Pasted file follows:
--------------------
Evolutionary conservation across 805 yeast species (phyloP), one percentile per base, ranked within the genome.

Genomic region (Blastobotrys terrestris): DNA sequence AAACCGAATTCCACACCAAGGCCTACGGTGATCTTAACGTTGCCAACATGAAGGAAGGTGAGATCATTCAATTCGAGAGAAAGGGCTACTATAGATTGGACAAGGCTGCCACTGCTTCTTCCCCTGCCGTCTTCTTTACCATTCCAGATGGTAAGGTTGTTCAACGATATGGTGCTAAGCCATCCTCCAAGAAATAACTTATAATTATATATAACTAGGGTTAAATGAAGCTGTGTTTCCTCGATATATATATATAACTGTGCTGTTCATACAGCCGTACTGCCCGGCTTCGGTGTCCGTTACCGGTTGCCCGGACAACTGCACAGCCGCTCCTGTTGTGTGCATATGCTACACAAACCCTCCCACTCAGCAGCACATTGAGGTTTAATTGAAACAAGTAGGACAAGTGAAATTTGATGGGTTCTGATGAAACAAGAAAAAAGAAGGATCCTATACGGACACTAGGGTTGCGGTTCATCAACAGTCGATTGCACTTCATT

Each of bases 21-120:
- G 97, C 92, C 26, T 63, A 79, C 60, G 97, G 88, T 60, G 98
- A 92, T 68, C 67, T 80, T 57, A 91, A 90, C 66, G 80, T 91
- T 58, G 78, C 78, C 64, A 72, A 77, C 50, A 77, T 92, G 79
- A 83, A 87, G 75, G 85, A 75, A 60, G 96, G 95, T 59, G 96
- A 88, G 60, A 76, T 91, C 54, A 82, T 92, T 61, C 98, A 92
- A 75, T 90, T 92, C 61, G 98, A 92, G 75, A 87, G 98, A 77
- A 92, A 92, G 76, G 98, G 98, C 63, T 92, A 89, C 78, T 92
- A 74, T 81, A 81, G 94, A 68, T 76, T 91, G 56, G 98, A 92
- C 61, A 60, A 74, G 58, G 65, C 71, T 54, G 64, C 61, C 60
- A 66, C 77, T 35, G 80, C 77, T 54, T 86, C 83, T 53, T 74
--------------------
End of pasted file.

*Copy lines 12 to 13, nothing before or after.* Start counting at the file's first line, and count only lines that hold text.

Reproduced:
- C 61, A 60, A 74, G 58, G 65, C 71, T 54, G 64, C 61, C 60
- A 66, C 77, T 35, G 80, C 77, T 54, T 86, C 83, T 53, T 74